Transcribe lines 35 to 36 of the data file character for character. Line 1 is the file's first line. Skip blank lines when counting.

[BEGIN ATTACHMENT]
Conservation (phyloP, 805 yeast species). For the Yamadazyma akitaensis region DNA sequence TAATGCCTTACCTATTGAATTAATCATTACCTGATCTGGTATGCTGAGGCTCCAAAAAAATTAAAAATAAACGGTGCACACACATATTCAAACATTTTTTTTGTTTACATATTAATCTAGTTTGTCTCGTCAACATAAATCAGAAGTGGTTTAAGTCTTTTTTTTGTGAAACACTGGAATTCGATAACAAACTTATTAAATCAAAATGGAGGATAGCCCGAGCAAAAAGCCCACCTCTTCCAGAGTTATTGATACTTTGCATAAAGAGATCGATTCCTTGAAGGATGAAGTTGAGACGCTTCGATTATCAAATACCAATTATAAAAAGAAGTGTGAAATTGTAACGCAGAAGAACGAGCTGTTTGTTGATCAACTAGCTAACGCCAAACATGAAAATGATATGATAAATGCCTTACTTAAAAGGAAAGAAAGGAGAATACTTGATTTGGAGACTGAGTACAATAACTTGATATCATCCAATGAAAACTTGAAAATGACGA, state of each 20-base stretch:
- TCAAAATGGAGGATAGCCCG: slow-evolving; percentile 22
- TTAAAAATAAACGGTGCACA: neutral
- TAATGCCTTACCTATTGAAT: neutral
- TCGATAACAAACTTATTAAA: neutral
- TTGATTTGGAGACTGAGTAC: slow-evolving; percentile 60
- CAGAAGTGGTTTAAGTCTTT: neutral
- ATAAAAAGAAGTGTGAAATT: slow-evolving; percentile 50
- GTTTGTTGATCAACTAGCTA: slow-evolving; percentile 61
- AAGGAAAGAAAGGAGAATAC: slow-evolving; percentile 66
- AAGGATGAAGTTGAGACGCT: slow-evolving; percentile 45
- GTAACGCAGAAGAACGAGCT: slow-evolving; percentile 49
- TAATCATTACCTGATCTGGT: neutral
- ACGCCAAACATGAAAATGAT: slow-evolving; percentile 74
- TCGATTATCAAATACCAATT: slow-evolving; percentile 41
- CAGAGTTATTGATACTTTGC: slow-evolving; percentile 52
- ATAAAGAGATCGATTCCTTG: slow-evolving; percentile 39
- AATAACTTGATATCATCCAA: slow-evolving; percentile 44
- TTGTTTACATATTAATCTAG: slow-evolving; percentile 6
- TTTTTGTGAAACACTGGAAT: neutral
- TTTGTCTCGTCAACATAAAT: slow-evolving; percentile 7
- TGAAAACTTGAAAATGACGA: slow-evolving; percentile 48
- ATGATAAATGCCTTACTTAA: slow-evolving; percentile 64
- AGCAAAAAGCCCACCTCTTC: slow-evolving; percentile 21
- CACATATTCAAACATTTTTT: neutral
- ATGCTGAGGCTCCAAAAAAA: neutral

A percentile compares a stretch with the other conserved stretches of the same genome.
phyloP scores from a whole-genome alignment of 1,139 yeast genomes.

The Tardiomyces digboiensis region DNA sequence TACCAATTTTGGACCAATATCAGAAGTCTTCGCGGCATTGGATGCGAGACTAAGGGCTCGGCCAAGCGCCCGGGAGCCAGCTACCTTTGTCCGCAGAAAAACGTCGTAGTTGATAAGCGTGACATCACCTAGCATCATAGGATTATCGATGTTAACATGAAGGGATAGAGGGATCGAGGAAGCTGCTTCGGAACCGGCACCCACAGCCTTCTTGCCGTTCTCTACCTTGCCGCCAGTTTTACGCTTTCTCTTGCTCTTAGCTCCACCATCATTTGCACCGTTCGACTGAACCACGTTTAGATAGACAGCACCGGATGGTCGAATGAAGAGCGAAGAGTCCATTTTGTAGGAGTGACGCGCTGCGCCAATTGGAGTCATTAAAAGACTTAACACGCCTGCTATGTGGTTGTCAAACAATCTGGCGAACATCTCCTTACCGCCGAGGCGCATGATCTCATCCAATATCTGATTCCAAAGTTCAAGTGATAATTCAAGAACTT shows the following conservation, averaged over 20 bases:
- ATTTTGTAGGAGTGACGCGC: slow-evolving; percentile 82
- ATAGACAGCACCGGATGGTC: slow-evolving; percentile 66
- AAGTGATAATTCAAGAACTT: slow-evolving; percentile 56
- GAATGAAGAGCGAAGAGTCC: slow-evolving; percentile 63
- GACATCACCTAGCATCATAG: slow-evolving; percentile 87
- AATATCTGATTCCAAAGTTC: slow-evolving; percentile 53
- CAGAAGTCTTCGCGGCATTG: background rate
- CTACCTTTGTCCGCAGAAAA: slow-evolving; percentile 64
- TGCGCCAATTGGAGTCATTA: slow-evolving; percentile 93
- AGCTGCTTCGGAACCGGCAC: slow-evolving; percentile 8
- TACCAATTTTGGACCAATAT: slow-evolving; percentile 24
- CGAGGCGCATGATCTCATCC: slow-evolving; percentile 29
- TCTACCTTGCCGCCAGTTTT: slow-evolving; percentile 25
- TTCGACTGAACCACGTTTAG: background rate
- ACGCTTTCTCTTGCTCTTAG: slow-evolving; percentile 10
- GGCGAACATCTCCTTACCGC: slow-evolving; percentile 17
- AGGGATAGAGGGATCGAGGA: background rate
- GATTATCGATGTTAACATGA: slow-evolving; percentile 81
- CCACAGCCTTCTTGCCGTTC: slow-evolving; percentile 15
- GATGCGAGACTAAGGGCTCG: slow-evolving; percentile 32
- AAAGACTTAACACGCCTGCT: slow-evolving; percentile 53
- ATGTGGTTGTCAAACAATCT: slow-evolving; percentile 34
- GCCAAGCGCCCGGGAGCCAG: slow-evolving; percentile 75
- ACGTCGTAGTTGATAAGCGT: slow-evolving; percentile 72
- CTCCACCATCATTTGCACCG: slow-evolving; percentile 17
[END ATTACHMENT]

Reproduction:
- AATATCTGATTCCAAAGTTC: slow-evolving; percentile 53
- CAGAAGTCTTCGCGGCATTG: background rate